Richard Carey lived until 1970 and had nine children.

The families of William and Richard has since connected via the internet. Now, they are both searching for the Danish fishing crew from Esbjerg.

 

 

 

Click on image to enlarge (Link will open in a new window)

 

Click on image to enlarge (Link will open in a new window)

 

Family of Danish rescuer found

An American woman’s search has had a happy ending. The family of skipper Svend Lundager Pedersen, who saved a number of American pilots during the second World War, has been located.

ESBJERG: For Svend Lundager and Kirsten Gaulshøj, the last week hasn’t been quite like any others. Thursday, their phones would not stop ringing.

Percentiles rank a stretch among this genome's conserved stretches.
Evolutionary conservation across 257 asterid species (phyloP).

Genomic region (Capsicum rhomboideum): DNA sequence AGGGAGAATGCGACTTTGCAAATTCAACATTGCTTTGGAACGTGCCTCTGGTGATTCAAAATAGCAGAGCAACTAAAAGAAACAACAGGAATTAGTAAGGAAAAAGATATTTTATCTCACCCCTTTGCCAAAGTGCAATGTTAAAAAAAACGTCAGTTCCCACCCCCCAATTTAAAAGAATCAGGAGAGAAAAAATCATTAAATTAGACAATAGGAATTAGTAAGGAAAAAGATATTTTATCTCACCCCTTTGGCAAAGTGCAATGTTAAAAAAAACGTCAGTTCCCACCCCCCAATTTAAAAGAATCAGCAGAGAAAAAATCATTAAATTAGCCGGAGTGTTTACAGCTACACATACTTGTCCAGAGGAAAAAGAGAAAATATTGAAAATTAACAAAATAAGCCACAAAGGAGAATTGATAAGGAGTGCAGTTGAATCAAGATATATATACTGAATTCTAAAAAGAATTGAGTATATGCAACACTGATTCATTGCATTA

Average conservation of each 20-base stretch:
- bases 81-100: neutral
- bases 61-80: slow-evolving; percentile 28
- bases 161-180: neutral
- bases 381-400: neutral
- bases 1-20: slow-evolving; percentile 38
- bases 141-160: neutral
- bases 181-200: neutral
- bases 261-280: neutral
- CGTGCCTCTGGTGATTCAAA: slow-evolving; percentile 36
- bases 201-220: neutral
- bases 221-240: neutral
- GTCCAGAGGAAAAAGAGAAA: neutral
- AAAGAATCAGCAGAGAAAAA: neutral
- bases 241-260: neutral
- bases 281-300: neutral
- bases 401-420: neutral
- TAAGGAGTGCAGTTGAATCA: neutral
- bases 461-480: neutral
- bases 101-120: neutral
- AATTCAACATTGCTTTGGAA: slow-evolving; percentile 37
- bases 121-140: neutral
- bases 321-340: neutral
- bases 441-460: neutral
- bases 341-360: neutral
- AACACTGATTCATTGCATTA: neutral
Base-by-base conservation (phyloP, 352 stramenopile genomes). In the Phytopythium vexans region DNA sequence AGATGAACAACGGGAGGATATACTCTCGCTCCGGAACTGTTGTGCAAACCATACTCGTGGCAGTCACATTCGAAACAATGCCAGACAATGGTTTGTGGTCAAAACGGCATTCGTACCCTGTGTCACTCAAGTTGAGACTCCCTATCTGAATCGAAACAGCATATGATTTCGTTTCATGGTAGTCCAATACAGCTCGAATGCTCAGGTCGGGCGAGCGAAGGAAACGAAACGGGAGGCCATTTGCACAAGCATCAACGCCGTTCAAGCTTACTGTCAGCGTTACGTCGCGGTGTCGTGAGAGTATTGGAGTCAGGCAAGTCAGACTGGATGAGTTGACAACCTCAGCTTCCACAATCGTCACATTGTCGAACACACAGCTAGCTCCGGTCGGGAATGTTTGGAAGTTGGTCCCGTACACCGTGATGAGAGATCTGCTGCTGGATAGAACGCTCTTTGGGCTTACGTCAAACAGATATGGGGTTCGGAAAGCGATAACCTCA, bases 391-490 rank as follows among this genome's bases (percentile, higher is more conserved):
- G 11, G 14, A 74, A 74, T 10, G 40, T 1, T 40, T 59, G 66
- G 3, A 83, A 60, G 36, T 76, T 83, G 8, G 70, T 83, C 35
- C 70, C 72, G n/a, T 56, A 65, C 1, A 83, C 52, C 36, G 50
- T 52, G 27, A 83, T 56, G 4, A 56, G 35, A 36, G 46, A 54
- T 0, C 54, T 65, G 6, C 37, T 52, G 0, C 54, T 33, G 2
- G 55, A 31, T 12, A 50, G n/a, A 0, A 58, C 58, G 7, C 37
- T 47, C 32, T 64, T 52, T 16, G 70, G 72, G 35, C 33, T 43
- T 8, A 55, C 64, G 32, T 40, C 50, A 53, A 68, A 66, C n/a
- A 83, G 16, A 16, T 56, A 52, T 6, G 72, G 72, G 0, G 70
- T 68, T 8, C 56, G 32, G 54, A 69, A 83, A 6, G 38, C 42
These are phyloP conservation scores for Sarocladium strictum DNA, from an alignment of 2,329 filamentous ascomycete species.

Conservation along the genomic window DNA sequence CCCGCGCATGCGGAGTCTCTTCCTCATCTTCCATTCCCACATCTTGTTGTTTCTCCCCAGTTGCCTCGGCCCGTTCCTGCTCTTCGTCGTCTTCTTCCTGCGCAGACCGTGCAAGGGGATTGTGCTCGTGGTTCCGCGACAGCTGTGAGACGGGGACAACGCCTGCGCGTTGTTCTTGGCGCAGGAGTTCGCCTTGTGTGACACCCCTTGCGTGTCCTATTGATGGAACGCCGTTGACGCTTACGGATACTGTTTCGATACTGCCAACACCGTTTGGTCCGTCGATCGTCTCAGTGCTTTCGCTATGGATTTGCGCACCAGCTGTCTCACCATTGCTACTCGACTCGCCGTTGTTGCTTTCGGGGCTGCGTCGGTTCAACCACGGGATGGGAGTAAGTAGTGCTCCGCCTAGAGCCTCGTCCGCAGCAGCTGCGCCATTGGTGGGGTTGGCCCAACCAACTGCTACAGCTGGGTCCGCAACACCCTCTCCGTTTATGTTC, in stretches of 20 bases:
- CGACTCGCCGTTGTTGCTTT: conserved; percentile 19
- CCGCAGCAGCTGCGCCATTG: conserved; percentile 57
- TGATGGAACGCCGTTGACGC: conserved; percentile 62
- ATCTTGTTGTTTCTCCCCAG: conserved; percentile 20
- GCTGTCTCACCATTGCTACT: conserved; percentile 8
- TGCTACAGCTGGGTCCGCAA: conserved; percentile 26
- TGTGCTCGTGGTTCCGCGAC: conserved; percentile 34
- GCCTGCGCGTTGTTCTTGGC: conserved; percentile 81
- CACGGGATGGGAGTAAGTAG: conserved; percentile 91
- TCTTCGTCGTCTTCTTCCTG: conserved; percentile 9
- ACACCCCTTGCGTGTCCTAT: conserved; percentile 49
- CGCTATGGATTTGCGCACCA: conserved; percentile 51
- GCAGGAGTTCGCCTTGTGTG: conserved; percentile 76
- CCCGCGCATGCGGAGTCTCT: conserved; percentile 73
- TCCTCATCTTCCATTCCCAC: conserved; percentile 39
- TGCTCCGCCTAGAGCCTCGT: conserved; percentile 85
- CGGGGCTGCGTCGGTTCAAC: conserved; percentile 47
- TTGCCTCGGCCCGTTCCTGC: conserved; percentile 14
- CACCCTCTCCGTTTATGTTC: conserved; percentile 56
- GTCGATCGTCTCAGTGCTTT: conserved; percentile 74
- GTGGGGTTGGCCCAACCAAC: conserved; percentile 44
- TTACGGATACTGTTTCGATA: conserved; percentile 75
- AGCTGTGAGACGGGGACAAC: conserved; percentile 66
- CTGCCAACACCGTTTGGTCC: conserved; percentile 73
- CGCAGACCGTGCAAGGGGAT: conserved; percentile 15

I’ve never tried anything like it. People, whom I haven’t talked to I years, called me. Even people on vacation in Germany and Poland reached out to me, Svend Lundager says.

The reason for all the commotion was an American woman, searching for the family of the Danish skipper, who saved her father’s life during the second World War, when he crashed in his plane in the North Sea. Kirsten Gaulshøj is the daughter of the Danish skipper, while Svend Lundager is the namesake and grandchild.

Proud and surprised

For both Kirsten and Svend it came as quite the surprise, what their father and grandfather had done during the war.

When I think back, I do remember the story. It wasn’t something my father spoke much about, but I’m very proud of what he did, Kirsten Gaulshøj said, while she reaches for an old photo album filled with pictures of the family.

 She points at one, where her father is dressed in his finest clothing.